The answer to this question, as the answer is to many things involving women’s bodies, is that it depends. Theoretically, if your period is stable and consistent, the answer will usually be no. In general, it is very unlikely that you could get pregnant in the week before your period.
However, it is possible.
To understand how it is possible to get pregnant the week before your expected period, it helps to understand more about the menstruation cycle.
In general, you can only get pregnant during the fertile window, which are the days of your period where there is an egg available to be fertilized. During your menstrual cycle, the egg is not always available and hanging around, waiting for sperm. Once the bleeding days of your period is over, you enter into a series of of days where there is no egg available to be fertilized.
Then, after receiving signals from the body in the form of hormones, the egg is released from the ovary. It travels down the fallopian tube. It enters the cervix. Once it arrives, there is a short window at that point where, if sperm is in the vicinity, conception could occur.
To get pregnant during the fertile window, you don’t have to actually have relations with someone right when the egg is present. Sperm can hang out and swim around in your body for up to 5 days. However, once the egg is released, it must be fertilized within 24 hours or conception during this cycle will not occur. This is why some websites state that there are only six days a month that you can get pregnant.
Your cycle is regulated by the hormones in your body. Your body releases hormones to promote ovulation. If the egg is not fertilized after it is released, the hormone levels in your body drop, The parts of your body that prepared for potential conception get ready instead for the menstruation.
28 Days Is Only A General Estimate For The Length of a Cycle
Woman are often told that ovulation and the fertile window are consistent. When you read about menstruation, it is common for you to see or read information confirming that the menstrual cycle lasts 28 days. The literature also tells you that ovulation generally occurs around day 14, meaning that if you ovulate on day 14, your period ill begin 14 days later if the egg is not fertilized.
In general though, menstrual cycles are not a consistent length or frequency. Some women experience a cycle as short as 25 days, while others experience one that is as long as 36 days. The truth is that only a small percentage of women have cycles that are exactly 28 days. Further, one in five women have cycles are irregular. Finally, only 10% of women in ovulate on day 14.
Most women don’t understand what causes menstruation to begin on a certain date. The date you start to bleed is actually established by the date you ovulate. Once your body ovulates, a series of steps are set into motion. In most women, the amount of time it takes for the egg to leave the ovary and travel down to the cervix is consistent. The same is true for how long the egg is available to be fertilized, and then after that when the egg is not fertilized, how many days it will be before the woman’s period begins.
What varies in women and causes the irregular cycle, is the time between the end of menstrual bleeding, and ovulation.
In my own personal experience in the past, I have worried near the end of my menstrual cycle that perhaps stress I was experiencing near the end of my cycle cause my body to hold off on having my period, and the more stressed out I got, perhaps the longer it would take for my period to arrive. I know now from having done my research that I was wrong. If stress was impacting my period or my cycle at all, it was because I experienced something on or around or before ovulation that impacted my body. Stressing out about when my period was going to arrive did nothing to extend the cycle at all.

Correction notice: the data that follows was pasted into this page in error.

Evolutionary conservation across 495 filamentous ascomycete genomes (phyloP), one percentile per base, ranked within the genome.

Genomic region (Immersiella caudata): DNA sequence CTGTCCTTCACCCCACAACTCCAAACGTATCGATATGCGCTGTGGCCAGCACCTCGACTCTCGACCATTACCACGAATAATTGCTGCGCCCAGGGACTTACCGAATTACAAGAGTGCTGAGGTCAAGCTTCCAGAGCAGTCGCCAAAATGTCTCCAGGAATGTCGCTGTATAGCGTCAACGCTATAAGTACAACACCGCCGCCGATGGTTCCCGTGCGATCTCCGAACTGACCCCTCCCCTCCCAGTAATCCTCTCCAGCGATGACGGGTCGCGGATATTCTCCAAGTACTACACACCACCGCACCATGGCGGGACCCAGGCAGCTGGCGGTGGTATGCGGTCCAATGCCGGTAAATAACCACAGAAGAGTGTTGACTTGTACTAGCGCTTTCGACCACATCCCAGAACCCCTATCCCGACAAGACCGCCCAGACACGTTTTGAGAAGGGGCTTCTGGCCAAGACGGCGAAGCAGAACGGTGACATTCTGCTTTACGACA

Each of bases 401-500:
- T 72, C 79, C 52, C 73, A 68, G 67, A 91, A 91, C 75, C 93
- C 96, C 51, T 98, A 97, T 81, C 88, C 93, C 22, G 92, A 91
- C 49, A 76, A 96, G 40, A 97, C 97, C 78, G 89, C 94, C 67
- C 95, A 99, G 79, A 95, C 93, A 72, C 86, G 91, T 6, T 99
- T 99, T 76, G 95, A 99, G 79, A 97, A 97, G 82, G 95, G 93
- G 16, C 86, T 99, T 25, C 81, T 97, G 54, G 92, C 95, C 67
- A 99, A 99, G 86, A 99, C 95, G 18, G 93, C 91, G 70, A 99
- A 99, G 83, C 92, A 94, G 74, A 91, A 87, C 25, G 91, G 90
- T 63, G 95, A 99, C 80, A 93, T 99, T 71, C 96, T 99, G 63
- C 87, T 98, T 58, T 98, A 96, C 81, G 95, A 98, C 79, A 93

And right here, THIS is the key. If you ovulate inconsistently, or you experience something that impacts the date you ovulate, and causes it to happen later in the month than normal, then YES, you can get pregnant in the week before you expect your bleeding days to begin.
All Kinds of Things May Impact the Timing of Ovulation
And none of us know for sure all of the things that do it.
In any given month, you may experience something that causes you to ovulate later than normal. Medications can impact ovulation, such as antidepressants, thyroid medication, and steroids. Breastfeeding can impact your ovulation date and so can PCOS.
Stress is also a frequent culprit in causing late ovulation, though doctors aren’t exactly sure how this works.
In conclusion, if your body ovulates on day 14, and you have a consistent 28 day cycle, then in any given month, you will have no chance of conceiving a child the week before your period.
But what many women experience is LIFE.
In LIFE, ovulation doesn’t always occur consistently because life doesn’t occur consistently. And because we don’t have control over the things that happen to us in our lives, we can’t control the length of your cycle or when an egg is released to be fertilized.
For this reason, it is actually possible to get pregnant the week before your period arrives. In that situation, your period was going to end up being late, but you never knew it because you got pregnant instead.
Before you go, check out another article written by one of our many Mom Advice Line contributors:
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